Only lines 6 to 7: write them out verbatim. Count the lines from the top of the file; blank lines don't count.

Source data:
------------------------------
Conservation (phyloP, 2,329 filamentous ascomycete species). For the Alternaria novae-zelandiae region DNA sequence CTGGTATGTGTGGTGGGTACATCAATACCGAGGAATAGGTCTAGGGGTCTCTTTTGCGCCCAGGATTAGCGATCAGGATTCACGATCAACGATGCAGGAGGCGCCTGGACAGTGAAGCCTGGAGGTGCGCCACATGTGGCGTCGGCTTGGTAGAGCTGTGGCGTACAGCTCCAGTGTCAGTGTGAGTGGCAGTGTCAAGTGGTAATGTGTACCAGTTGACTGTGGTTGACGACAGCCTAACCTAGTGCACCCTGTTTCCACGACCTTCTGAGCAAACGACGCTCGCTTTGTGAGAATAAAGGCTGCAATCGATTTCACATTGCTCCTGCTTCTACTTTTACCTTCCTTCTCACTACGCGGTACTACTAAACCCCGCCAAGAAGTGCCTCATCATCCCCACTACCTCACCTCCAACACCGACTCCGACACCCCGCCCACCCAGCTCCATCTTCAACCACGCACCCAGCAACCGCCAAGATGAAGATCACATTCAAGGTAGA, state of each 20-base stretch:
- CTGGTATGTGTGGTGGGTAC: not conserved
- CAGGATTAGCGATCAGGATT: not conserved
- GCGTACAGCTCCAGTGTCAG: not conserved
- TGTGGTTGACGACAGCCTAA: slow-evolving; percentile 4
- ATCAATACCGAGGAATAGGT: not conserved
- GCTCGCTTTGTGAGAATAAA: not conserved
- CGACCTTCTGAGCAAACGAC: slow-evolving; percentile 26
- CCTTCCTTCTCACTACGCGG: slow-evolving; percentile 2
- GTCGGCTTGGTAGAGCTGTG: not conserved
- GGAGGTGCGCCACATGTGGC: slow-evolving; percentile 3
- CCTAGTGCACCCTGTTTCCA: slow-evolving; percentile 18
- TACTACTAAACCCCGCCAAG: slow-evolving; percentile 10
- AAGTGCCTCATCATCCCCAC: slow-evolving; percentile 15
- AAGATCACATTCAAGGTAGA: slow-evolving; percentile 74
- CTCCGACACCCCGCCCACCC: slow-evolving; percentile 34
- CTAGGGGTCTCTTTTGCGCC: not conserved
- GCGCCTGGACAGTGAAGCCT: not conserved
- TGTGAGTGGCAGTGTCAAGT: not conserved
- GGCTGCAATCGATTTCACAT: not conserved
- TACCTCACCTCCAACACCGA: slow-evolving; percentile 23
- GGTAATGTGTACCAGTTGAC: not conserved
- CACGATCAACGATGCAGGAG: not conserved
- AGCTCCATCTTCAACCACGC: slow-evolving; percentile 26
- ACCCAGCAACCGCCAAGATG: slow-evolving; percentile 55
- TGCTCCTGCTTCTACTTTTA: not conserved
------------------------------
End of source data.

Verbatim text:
- ATCAATACCGAGGAATAGGT: not conserved
- GCTCGCTTTGTGAGAATAAA: not conserved